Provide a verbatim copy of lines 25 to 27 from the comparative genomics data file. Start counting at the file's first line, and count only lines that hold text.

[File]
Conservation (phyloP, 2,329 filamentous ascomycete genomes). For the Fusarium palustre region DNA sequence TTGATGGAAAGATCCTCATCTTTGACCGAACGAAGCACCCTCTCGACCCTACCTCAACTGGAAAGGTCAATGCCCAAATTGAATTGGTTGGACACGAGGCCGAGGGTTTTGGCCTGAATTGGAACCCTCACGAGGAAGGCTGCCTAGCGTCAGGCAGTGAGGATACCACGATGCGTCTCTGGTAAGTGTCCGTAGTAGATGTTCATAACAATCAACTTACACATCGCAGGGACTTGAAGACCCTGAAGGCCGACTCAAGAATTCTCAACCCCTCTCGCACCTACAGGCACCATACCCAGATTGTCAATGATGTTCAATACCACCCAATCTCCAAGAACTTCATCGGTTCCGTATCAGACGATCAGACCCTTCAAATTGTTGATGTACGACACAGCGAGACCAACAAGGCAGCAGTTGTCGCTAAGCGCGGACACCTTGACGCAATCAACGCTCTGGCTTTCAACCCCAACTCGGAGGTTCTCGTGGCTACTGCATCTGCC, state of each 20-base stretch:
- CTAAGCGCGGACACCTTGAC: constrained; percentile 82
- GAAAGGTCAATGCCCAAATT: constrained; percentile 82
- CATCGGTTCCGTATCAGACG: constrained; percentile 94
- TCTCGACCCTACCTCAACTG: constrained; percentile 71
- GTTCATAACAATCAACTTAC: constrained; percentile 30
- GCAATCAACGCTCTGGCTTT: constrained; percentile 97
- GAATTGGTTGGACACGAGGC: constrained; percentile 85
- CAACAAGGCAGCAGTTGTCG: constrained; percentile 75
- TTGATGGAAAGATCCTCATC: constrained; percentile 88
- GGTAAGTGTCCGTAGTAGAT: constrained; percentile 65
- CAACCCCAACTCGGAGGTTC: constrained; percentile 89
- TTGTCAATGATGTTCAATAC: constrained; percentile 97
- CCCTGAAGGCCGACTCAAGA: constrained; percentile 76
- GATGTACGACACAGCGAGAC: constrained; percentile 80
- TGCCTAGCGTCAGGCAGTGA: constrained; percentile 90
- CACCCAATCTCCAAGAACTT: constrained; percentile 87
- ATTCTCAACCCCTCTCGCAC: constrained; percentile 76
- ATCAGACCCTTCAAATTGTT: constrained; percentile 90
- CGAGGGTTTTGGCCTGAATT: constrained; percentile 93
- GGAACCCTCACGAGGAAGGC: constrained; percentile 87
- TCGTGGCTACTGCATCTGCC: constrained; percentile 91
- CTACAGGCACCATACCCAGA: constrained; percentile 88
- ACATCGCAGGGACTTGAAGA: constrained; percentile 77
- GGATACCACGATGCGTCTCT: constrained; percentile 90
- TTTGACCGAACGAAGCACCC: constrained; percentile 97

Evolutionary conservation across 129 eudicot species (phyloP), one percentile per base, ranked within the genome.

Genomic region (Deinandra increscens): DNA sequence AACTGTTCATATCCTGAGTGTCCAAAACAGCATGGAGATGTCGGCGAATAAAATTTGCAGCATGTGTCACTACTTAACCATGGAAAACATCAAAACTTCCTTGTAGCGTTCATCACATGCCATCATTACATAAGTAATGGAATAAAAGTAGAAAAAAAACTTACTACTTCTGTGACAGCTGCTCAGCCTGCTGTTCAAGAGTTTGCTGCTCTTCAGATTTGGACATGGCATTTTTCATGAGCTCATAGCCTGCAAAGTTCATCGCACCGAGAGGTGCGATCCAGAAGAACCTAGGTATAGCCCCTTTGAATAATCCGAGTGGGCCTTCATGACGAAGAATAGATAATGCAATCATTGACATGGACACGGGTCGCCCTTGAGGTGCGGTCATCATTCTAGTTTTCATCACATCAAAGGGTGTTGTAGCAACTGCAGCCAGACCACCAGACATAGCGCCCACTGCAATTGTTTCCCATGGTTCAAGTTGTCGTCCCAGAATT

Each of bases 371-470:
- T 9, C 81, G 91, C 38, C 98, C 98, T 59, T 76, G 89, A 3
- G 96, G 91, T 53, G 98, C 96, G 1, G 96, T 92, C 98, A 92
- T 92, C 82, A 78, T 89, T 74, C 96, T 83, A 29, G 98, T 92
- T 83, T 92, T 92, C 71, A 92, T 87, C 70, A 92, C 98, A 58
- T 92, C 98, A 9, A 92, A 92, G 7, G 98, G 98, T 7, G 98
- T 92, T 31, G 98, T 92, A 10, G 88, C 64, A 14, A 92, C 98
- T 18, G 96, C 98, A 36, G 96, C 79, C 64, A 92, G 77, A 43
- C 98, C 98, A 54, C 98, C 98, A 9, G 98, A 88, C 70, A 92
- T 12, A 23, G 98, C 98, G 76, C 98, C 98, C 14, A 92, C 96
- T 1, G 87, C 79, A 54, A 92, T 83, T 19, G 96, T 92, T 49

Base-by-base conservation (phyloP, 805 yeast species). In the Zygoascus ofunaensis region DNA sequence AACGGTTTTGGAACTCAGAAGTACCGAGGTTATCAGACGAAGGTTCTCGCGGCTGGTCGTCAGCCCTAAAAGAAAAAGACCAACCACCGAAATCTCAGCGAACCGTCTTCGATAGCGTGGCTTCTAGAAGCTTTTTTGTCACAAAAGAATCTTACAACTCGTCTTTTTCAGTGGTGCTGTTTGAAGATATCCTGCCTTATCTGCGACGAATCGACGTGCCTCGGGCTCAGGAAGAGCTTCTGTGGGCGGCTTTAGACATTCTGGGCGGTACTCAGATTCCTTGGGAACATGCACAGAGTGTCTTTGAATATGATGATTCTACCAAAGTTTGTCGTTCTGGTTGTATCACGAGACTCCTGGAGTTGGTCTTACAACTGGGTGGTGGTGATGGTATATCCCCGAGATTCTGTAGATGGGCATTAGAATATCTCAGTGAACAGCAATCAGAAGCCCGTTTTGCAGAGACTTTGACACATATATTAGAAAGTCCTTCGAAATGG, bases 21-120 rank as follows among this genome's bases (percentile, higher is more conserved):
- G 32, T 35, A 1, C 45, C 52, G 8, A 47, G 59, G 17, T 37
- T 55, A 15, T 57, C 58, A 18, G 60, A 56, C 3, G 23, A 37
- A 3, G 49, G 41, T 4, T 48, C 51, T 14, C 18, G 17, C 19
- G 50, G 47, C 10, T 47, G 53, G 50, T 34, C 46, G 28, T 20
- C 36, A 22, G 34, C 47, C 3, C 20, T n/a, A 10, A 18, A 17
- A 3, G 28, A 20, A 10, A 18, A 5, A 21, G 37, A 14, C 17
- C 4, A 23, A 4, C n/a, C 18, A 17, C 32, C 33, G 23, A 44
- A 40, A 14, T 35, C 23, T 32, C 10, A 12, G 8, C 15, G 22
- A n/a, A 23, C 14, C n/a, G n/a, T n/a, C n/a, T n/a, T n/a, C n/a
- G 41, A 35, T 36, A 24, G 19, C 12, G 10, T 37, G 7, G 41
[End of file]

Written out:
- GGATACCACGATGCGTCTCT: constrained; percentile 90
- TTTGACCGAACGAAGCACCC: constrained; percentile 97

Evolutionary conservation across 129 eudicot species (phyloP), one percentile per base, ranked within the genome.